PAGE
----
Finding a new job can be stressful — there are the hours spent drafting applications, the necessary evil of networking with strangers, and the sting of getting rejected or ghosted by a company you were excited about.

Although rejection is inevitable in the job search, it’s hard not to feel defeated or hopeless when it happens, to take it as a sign of personal deficiency. Fear of rejection and failure is the greatest obstacle holding people back from landing their dream job, career coach Emily Liou tells CNBC Make It.

According to Liou, the secret to conquering this fear is to shift your mindset. “Don’t care so much!” she says. “As a job seeker, the best state you can come from in your search is from a state of detachment: reminding yourself that a rejection isn’t personal, and you will find a great job or something even better down the line.”

When you let fear override confidence in the job search, you risk sounding “desperate,” Liou warns. “That’s repellent to any hiring manager.” Many job seekers fall victim to the scarcity mindset, Liou explains, which comes from the feeling that there are finite jobs and seeing limitations instead of opportunities.

Another common trap? Conflating a rejection with self-worth. “It’s a vicious cycle because the less confident you feel, the more self-doubt creeps in, and it becomes tempting to lower your standards in the job search or stop altogether,” Liou warns. “But you could be the most qualified and best candidate and still not get the job for reasons beyond your control.”

How to cultivate a winning mindset
Liou encourages anyone feeling discouraged about their job hunt to write out a list of accomplishments and reasons why they would make a great hire, which she calls a “brag list.” The list can include anything from specific projects you worked on that you are proud of to character traits like resourcefulness or creativity.

Writing a brag list is not just a prime confidence-building exercise — it can help you perform better in a job interview by helping you recall past accomplishments that you can mention in the conversation or ease your nerves and help you feel more self-assured ahead of the meeting.

One of the most critical steps in building and maintaining a confident, detached mindset for the job search is practicing more positive self-talk. “Instead of asking yourself, ‘What’s the worst that can happen?’ ask yourself, ‘What’s the best that can happen?’” Liou says. “You want to train your brain to come from a place of empowerment vs. anxiousness.”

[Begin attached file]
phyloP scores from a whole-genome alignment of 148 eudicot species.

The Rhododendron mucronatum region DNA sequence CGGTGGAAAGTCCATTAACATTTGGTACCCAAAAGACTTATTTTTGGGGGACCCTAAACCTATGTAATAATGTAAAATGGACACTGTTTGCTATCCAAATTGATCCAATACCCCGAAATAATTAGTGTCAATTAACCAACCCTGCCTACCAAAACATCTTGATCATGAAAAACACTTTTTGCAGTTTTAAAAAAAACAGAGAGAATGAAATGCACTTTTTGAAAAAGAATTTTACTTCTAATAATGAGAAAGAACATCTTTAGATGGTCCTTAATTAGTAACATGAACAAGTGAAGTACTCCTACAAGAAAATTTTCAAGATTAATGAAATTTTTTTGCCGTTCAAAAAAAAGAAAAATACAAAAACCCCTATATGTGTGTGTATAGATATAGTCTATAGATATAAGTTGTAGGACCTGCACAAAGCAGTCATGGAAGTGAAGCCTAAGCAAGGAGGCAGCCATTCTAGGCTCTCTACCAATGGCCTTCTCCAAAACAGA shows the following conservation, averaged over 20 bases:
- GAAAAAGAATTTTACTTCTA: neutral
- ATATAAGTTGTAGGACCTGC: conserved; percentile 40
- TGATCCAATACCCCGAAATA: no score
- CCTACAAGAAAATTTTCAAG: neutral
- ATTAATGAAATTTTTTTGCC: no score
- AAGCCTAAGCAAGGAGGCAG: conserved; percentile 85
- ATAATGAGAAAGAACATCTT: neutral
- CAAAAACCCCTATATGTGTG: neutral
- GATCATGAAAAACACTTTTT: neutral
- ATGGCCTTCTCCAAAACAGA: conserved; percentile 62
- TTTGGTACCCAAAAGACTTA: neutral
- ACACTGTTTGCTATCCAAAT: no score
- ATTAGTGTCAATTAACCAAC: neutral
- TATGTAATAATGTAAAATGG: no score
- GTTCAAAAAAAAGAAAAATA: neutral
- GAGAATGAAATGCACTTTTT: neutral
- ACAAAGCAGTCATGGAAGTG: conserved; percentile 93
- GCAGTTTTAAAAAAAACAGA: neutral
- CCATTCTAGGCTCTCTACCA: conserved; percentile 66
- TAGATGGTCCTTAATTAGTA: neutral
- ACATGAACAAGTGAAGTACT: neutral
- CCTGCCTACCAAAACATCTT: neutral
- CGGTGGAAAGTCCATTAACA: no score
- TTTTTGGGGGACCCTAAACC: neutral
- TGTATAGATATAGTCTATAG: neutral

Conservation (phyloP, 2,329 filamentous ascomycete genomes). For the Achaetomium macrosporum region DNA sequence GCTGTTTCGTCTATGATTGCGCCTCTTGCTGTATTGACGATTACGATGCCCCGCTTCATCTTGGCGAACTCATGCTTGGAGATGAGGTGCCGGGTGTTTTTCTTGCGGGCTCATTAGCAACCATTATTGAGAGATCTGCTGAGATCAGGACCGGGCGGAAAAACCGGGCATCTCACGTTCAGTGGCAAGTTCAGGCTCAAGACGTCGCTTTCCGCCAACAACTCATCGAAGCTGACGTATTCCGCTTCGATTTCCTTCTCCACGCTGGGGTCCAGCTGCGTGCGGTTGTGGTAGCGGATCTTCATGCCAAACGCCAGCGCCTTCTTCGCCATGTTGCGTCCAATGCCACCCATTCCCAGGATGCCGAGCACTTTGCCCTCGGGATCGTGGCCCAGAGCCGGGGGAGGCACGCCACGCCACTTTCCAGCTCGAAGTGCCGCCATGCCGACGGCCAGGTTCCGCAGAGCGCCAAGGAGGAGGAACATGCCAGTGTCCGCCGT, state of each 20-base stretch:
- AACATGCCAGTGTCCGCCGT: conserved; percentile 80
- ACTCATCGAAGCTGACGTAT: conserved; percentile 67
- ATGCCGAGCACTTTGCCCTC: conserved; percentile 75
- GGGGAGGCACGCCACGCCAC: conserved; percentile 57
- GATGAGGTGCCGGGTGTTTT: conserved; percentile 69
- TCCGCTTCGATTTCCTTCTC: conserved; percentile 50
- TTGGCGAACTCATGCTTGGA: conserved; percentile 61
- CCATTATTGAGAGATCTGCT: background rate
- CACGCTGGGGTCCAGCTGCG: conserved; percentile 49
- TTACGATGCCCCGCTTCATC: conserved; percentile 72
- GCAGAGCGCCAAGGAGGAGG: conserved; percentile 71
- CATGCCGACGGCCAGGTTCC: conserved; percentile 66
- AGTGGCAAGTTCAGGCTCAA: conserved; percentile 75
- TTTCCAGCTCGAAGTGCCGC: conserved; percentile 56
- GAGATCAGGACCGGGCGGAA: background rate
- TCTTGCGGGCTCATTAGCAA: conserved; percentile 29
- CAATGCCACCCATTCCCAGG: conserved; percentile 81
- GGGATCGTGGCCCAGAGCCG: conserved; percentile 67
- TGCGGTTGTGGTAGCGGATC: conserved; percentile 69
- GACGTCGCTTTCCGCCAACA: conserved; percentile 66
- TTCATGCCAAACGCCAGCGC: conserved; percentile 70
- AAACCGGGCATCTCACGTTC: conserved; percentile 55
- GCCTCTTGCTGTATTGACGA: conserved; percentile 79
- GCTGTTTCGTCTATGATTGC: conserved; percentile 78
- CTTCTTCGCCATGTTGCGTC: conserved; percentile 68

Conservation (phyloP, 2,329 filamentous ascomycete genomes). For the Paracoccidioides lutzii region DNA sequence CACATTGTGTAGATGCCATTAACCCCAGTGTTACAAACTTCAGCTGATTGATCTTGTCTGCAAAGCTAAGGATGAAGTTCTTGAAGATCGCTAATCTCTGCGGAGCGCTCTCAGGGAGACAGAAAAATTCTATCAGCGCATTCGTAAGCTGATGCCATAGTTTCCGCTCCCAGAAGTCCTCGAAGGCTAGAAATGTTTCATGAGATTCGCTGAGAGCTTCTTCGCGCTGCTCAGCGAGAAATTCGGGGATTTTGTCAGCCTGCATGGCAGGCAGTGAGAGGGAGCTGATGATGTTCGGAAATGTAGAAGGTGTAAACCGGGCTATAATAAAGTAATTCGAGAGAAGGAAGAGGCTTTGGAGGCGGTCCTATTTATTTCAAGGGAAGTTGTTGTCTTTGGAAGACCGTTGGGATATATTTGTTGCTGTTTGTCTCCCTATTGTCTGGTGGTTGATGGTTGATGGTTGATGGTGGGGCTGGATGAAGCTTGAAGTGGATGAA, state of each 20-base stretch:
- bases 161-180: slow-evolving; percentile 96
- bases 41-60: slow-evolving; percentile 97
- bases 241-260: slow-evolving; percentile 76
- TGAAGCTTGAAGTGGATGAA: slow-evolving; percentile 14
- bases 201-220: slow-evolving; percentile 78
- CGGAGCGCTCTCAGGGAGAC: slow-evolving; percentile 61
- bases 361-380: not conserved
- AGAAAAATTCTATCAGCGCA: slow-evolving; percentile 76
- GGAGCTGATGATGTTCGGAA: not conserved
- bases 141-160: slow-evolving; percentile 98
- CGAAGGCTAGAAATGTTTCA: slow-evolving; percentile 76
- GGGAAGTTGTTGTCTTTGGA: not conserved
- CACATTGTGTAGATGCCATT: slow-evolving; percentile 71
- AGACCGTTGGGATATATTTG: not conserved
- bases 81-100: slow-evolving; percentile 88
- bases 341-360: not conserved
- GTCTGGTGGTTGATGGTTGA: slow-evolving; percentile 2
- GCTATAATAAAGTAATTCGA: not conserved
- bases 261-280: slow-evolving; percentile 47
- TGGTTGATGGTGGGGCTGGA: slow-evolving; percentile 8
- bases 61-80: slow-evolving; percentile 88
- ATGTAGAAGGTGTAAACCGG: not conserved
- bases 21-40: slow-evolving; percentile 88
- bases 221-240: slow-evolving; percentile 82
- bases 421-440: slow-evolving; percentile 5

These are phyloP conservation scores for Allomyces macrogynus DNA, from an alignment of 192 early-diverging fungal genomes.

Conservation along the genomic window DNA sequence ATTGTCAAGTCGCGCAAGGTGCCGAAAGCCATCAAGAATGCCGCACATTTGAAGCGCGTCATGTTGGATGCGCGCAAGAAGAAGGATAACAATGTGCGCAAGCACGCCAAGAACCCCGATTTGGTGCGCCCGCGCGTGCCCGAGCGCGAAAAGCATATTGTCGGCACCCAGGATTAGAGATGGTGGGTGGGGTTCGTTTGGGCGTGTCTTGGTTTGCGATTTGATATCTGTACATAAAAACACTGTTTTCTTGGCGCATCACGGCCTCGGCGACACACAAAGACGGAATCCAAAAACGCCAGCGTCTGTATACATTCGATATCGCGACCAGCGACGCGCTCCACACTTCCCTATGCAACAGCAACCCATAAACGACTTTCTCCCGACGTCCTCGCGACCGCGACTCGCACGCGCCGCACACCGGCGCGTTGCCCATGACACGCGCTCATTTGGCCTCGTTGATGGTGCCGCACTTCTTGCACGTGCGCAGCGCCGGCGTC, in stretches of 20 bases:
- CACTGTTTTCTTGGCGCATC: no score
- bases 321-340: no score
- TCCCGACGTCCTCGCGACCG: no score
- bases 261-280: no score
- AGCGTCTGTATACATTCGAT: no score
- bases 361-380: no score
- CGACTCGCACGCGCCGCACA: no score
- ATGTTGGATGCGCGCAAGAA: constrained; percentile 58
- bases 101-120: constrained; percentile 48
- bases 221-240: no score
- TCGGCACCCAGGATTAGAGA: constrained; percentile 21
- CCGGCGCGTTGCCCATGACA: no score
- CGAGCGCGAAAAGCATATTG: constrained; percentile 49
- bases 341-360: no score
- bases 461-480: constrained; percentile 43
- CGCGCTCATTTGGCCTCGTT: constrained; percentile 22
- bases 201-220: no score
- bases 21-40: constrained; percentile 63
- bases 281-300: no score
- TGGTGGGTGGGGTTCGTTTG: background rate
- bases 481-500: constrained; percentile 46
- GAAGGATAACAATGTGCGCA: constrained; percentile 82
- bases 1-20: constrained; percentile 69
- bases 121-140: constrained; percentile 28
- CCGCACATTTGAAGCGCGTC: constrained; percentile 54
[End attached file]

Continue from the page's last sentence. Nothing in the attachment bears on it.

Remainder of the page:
The strongest candidates are also the ones who set healthy job search boundaries, Liou notes. While you should do your research and put your best foot forward during an interview, the job hunt shouldn’t be an all-consuming activity that fills you with dread.

“We are our best selves when we are joyful and enjoying our lives … that’s when things fall into place,” she says. “You can either spend your time refreshing your inbox every five minutes, or choose a more productive activity, like going for a walk outside or spending time with loved ones, and be pleasantly surprised when you get an email back.”

The benefits of detachment
Caring less about the outcome of your job hunt will help you become a more confident, attractive candidate — it will also relieve some of the pressure to be the perfect applicant and can open the door to more opportunities.

“I have so many clients who expend a ton of energy on writing the perfect application, and when they finally feel ready [to submit it], the job is taken down,” Liou says. “By doing that, you’re not even giving yourself a chance to be considered for the job; you’ve rejected yourself.”

Adopting a detached mindset allows you to trust that your first effort is good enough, even if it’s not perfect, and spend the energy you would have spent obsessing over your application or interview prep on something else more worthwhile, whether it’s scanning different job boards for inspiration or asking a former colleague for job search advice.

“By caring a little less, you let go of some of the self-destructive thinking that can sabotage your job search, freeing up more time to consider paths you might not have before,” Liou adds. “When you do that, that’s when the best opportunities come along.”

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